What is the purpose of creation?

To Display the Glories of God

Revelation 4:11 and Psalm 19:1 give us rare insight into the creative purposes of God:

Thou art worthy, O Lord, to receive glory and honour and power: for thou hast created all things, and for thy pleasure they are and were created.” (Rev. 4:11)

“The heavens declare the glory of God; and the firmament sheweth his handywork.” (Psalm 19:1)

There is maybe no greater question than, “Why does anything exist at all?” The Bible’s answer is so laughably simplistic: Because God wanted it to.

We humans talk about the purpose of our lives, our calling, etc. And rightly so, in some cases. But at the end of the day, we are here because God wanted us to be. He didn’t have to make this world. He didn’t have to make you and me. God simply wanted to.

I’m reminded of another Bible verse. We wonder at the stars. They are so beautiful and so big and wondrous. There are countless numbers of them. The universe, in many ways, balances because of them and their contribution. And yet, Genesis 1:16 says,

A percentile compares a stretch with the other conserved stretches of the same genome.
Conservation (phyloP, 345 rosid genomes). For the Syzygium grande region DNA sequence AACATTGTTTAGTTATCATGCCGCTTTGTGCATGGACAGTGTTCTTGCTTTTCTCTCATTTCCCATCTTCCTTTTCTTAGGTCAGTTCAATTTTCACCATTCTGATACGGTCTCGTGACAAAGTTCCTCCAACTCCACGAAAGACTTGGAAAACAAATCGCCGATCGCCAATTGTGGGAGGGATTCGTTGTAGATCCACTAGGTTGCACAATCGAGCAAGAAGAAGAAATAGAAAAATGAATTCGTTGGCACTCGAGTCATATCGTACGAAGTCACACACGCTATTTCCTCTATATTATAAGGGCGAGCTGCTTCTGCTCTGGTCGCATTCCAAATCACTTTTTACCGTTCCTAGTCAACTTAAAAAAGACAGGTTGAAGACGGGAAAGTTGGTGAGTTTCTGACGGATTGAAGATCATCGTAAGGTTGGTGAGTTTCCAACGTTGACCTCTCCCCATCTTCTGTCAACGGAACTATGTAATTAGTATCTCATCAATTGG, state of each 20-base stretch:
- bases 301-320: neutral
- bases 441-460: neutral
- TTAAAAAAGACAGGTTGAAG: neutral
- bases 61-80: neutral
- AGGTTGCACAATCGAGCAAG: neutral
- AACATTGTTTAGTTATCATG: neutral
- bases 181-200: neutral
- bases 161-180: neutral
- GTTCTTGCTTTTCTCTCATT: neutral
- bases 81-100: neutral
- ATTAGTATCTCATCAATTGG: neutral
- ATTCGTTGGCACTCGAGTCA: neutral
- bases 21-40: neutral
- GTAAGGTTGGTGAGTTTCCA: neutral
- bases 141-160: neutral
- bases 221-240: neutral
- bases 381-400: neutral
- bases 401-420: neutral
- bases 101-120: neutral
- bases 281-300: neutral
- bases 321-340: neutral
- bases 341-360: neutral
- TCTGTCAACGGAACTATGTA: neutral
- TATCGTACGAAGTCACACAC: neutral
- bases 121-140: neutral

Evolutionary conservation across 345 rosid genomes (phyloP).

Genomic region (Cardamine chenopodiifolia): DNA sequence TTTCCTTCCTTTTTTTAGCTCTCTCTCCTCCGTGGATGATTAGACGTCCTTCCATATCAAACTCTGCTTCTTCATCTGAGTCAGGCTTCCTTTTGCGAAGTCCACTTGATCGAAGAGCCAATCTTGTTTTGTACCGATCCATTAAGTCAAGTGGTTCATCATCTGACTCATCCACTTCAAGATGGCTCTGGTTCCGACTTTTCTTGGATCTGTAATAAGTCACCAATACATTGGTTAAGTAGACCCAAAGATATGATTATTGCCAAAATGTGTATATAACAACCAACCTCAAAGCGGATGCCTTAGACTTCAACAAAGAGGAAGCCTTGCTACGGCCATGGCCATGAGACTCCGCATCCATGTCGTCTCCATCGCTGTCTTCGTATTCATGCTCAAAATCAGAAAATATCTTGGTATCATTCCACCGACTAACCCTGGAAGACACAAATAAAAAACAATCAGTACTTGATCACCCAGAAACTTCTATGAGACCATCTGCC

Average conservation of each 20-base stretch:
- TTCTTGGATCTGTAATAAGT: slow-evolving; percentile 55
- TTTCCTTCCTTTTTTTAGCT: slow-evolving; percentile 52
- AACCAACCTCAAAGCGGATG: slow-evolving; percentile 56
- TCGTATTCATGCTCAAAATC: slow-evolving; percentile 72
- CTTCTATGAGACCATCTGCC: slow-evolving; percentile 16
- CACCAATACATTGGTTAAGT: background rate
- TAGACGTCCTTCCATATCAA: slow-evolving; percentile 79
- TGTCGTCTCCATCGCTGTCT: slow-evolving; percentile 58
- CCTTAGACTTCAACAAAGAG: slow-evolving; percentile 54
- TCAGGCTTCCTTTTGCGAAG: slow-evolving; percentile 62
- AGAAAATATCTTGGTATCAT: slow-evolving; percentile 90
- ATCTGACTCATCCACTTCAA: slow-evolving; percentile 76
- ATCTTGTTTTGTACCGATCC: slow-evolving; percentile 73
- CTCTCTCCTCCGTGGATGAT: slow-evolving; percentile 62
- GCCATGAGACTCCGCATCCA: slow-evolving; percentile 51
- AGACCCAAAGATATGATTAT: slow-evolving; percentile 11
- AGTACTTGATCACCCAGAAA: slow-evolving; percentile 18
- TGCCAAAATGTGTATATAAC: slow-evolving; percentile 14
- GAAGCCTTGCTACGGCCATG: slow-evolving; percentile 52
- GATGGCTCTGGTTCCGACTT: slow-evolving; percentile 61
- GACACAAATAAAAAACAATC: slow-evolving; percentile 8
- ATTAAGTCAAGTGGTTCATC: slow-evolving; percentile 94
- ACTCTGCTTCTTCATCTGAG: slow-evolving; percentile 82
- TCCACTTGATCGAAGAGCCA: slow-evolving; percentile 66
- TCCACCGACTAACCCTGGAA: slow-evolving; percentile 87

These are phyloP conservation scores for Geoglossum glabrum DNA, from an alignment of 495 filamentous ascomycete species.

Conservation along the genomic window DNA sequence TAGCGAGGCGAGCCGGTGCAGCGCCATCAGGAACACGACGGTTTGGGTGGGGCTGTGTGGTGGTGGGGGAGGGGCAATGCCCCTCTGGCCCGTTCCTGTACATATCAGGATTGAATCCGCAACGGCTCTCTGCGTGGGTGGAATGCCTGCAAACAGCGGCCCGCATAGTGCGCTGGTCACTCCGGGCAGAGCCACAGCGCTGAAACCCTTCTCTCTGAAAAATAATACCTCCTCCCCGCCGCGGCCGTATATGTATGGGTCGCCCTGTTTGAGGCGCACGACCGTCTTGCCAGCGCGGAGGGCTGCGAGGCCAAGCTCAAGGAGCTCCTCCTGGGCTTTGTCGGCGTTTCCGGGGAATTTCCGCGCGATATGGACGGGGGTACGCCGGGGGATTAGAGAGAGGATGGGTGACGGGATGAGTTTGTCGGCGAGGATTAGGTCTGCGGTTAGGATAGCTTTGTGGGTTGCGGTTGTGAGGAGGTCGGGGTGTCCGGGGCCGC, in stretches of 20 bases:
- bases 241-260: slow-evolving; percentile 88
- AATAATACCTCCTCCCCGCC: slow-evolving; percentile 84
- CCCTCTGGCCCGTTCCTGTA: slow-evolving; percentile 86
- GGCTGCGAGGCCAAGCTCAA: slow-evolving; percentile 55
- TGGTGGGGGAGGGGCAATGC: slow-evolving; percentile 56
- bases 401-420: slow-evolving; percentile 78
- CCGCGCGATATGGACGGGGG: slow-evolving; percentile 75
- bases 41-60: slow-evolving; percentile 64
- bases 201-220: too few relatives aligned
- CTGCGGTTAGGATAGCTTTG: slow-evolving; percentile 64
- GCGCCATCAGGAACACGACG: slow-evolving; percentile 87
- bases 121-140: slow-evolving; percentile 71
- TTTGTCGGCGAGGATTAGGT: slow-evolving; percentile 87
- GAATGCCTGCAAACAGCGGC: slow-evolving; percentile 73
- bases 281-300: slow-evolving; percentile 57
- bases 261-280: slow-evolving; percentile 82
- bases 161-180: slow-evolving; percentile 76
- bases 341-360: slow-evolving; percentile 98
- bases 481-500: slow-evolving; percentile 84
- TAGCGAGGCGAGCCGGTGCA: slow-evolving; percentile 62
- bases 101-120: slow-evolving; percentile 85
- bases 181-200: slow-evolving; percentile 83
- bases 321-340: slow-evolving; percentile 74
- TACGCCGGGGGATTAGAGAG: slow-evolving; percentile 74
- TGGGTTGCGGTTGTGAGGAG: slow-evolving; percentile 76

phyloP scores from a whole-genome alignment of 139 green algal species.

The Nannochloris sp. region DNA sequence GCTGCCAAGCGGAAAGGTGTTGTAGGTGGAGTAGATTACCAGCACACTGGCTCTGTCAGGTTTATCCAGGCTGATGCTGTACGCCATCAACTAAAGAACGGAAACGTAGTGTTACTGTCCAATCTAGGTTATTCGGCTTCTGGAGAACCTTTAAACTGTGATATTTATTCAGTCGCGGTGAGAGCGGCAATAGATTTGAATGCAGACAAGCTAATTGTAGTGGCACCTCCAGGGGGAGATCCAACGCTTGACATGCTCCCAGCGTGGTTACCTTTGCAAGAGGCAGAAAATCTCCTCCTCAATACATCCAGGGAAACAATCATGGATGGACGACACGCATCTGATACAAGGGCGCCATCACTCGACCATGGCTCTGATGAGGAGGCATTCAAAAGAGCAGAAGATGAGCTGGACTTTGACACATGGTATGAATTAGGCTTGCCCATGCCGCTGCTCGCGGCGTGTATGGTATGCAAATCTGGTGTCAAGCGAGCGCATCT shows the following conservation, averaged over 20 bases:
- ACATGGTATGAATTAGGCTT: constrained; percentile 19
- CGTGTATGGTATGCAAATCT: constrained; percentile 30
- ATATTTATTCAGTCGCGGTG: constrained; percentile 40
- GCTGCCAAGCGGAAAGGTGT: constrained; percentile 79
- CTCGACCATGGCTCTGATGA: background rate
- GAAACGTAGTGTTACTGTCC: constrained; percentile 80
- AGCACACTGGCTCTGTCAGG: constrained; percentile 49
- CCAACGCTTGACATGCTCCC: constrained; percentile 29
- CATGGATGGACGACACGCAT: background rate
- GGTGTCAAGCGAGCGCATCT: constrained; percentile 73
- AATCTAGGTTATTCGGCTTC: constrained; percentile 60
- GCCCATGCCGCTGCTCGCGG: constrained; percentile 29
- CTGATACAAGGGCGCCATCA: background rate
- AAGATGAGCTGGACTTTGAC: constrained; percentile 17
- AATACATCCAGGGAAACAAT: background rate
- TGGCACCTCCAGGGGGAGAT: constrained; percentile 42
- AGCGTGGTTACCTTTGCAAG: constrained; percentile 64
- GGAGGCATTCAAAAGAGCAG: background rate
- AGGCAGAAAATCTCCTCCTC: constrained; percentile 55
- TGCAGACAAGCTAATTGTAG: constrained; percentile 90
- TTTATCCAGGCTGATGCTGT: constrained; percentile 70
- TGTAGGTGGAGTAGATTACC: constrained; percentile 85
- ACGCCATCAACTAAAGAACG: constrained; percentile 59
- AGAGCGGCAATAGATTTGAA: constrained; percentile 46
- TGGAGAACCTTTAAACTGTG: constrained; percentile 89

“And God made two great lights; the greater light to rule the day, and the lesser light to rule the night: he made the stars also.”

What?! Oh yeah, those giant flaming balls of gas that would swallow the earth in an instant if not for God’s impeccable design, yeah—he “made those also.”

Of course, there was also a theological significance behind this verse. The ancient cultures around Israel deified the sun, moon, and stars. God won’t even give them the dignity of a name. And to further prove that they were not worthy of worship, he made sure to create them on day 4, so as to not cause confusion around who the Creator really is.

The fact that we live on this “pale blue dot” does not make us insignificant. Exactly the opposite is true! The fact that in the entire known universe our planet is special says something not about science, but about our Creator.

Then there’s the Fermi Paradox to consider. It reasons:

  1. High Probability of Extraterrestrial Life: Given the vast number of stars in the Milky Way galaxy alone, many of which have planets in the habitable zone (where conditions might support life), it is statistically likely that there are numerous planets with life, some of which could develop advanced civilizations.
  2. Lack of Evidence or Contact: Despite this high probability, there is no conclusive evidence of extraterrestrial life. We have not observed any signs of intelligent extraterrestrial civilizations, such as radio signals or spacecraft, nor have we found any direct evidence of their existence on Earth or elsewhere in the solar system.